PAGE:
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Be careful out there.
04-29-2019, 08:22 AM, (This post was last modified: 04-29-2019, 08:25 AM by John Brown.)
#1
Be careful out there.
The water is very high this year in the mountains north of Santa Fe. I just spent several days trapped behind a bunch of "low water crossings." I drove across them on my way into the area with trepidation. I was at the end of the road where there's a gate. Upstream of the gate there are more crossings. When I woke up the first morning the water had risen from knee deep to crotch deep. After two days I took off all my clothes and waded two of the crossings just to get an idea as to whether hiking out was an option. I had to wade them both directions to get back to my camp but I decided there was no way in hell I was going to wade ALL 5 of the crossings. It was too scary and I'd need to wear a pack to hike out. The water was cold, fast, and came up just short of my hips. I was knocked down in one of the crossings. I didn't go down to look at the 3rd crossing below camp. I was buck naked and a little nervous that somebody might appear, as unlikely as it was. It was frustrating as I was pretty sure my little Toyota could make it across the stream but the consequences of failure were so dire I couldn't bring myself to try. Failure would mean leaving my truck right in the middle until help could be found. With rain threatening that could mean the water would rise high enough to wash the truck downstream.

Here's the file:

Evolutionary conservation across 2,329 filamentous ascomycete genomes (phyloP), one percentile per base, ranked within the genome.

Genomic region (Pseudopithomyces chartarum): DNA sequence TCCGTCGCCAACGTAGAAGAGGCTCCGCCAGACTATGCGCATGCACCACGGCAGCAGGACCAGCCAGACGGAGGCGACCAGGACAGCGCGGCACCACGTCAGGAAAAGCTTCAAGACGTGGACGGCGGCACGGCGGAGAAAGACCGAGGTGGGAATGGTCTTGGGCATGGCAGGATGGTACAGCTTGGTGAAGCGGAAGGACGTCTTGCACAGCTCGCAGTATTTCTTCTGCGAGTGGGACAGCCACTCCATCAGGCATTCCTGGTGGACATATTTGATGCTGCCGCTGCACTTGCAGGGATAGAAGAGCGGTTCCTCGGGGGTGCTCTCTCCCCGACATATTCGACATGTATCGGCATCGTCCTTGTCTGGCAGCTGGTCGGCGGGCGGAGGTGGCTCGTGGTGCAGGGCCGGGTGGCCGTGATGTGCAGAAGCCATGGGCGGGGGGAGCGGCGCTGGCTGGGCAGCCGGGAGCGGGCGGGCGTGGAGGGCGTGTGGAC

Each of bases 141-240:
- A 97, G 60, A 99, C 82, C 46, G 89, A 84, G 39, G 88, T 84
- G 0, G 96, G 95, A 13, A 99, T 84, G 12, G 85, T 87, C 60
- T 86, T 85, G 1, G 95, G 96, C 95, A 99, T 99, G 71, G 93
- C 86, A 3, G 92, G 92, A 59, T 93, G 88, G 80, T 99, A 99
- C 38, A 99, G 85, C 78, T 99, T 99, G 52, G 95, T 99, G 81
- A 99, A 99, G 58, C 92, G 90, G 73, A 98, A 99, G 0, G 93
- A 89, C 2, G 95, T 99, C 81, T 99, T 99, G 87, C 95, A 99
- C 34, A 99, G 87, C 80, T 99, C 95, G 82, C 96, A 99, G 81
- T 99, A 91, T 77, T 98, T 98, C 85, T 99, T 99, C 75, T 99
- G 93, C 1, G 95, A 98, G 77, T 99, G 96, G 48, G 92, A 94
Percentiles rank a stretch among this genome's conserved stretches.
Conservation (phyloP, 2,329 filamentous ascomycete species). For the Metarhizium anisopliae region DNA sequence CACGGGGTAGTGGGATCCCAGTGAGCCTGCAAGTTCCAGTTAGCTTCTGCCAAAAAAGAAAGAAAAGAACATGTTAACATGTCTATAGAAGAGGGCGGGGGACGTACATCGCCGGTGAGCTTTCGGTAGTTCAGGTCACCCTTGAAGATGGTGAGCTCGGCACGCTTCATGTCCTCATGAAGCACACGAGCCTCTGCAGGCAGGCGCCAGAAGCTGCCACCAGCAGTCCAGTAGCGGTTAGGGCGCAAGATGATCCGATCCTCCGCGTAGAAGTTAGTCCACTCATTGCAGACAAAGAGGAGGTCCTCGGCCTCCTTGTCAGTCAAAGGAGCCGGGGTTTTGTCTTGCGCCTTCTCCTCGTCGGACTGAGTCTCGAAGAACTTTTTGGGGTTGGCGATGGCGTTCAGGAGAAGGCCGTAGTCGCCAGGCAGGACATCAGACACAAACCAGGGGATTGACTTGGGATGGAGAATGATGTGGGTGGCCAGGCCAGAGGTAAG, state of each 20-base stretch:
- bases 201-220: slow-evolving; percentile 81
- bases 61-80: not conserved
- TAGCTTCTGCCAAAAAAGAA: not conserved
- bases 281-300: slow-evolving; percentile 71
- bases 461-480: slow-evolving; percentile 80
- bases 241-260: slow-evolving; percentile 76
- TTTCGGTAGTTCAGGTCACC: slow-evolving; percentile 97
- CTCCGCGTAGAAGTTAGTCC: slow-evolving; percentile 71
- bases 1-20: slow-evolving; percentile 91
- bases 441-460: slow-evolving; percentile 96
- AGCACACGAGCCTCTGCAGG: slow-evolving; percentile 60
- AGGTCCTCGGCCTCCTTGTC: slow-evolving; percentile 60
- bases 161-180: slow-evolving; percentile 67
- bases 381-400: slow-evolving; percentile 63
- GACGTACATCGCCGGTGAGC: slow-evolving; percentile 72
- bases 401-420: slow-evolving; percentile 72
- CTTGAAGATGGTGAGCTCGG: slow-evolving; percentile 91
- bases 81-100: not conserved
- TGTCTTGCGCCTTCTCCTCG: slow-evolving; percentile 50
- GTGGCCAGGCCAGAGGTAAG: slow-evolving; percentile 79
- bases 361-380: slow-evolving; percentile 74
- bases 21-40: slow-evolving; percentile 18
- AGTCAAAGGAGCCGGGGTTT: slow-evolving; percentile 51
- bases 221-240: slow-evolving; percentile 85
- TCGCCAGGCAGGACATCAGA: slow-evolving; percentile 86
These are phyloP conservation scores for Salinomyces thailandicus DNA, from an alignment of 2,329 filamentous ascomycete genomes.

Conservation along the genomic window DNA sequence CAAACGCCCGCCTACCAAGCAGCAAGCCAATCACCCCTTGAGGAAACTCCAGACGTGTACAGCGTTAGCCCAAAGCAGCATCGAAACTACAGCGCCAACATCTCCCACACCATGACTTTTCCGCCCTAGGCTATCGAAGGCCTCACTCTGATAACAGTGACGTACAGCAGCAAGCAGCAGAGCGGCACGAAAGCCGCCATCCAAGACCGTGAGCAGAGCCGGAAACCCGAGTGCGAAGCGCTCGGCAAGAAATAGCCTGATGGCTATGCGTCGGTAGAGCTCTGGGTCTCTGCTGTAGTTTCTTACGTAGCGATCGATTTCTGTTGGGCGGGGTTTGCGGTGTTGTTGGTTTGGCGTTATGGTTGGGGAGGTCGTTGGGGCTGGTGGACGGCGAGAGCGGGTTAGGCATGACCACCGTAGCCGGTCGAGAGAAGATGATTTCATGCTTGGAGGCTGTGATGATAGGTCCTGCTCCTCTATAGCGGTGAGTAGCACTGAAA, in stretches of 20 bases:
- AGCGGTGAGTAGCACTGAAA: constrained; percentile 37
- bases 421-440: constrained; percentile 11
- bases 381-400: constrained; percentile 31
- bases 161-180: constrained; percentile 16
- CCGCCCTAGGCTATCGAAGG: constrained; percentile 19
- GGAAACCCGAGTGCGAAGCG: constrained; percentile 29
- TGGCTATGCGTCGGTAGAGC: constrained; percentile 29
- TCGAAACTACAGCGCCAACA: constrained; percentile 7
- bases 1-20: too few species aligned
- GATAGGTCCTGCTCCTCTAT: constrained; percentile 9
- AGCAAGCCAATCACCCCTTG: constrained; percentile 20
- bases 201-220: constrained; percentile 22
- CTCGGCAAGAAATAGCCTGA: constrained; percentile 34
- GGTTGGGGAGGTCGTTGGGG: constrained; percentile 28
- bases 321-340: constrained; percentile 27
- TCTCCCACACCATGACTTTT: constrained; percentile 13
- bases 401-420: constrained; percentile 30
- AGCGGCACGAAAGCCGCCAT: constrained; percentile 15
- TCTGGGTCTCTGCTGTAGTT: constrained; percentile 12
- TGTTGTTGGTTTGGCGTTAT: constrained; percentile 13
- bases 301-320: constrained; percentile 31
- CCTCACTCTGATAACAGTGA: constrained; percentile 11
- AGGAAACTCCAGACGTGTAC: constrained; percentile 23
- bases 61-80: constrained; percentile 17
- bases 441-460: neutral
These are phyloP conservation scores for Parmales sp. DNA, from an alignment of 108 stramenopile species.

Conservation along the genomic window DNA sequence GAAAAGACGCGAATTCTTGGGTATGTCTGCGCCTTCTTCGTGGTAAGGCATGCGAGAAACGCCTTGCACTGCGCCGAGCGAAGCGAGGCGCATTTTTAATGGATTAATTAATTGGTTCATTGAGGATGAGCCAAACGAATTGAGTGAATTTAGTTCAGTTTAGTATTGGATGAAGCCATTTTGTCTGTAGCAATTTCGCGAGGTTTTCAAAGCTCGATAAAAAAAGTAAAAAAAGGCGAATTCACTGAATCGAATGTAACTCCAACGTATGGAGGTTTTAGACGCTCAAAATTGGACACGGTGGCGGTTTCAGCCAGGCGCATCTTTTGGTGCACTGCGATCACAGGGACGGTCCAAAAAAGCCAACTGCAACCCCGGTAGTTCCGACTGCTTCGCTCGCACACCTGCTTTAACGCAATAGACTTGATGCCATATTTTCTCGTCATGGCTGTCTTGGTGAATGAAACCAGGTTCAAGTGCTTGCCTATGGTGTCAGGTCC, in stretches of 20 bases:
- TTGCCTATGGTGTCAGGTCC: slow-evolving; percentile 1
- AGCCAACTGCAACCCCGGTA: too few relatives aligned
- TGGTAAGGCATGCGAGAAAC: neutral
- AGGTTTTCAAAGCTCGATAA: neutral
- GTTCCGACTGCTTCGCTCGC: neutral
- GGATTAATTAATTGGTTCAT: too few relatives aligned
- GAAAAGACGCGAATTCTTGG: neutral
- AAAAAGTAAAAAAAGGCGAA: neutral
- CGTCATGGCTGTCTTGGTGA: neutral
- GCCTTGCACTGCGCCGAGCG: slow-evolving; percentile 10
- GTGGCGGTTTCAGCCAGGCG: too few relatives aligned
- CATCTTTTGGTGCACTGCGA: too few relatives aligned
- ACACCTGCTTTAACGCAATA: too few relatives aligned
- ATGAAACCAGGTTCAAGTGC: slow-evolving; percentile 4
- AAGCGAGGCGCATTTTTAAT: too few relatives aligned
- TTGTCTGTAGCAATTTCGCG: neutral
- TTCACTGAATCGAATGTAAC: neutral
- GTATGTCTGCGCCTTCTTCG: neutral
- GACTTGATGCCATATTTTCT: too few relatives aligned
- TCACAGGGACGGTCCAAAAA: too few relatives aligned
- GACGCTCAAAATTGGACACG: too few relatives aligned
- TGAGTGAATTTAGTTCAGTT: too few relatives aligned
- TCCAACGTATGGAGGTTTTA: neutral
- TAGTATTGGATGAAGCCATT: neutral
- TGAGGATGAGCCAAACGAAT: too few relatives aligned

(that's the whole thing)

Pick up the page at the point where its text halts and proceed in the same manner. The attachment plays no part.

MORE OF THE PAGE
I've gotten a little blasé about camping. Once I realized I was stuck I counted up my calories. I had 7,000 of them which included about 2,000 in olive oil. I decided to eat all the high fat low carb perishable food first so that I'd have carbs to burn for the hike out. (Our bodies store about 80,000 calories in fat and about 2,000 in carbs. You can exert more power burning carbs but you can't do it long without replenishing them. You can easily burn through all your carbs in a day and "bonk".)

I was mapping out a cross country route to hike out of the area when a slightly inebriated guy in an F150 drove across. So his air intake was at most an inch or so higher than mine. I think my truck body was probably higher off the ground than his. We chatted a bit and he said he was just there to scope out the area and that we could drive out together. He was glad for the company. We drove the two vehicles out together without mishap. I took him to the bar and bought him a couple more cold beers which was somewhat irresponsible for me but I was damn glad he came along. I've crossed that stream many times before and I've never seen the flow the way it was this past week. It was a mixture of snow melt and heavy rain that did it. Rain at this time of year doesn't usually happen. It is almost monsoonal.

Be careful out there. Know your limits.
Reply
04-29-2019, 09:47 AM,
#2
RE: Be careful out there.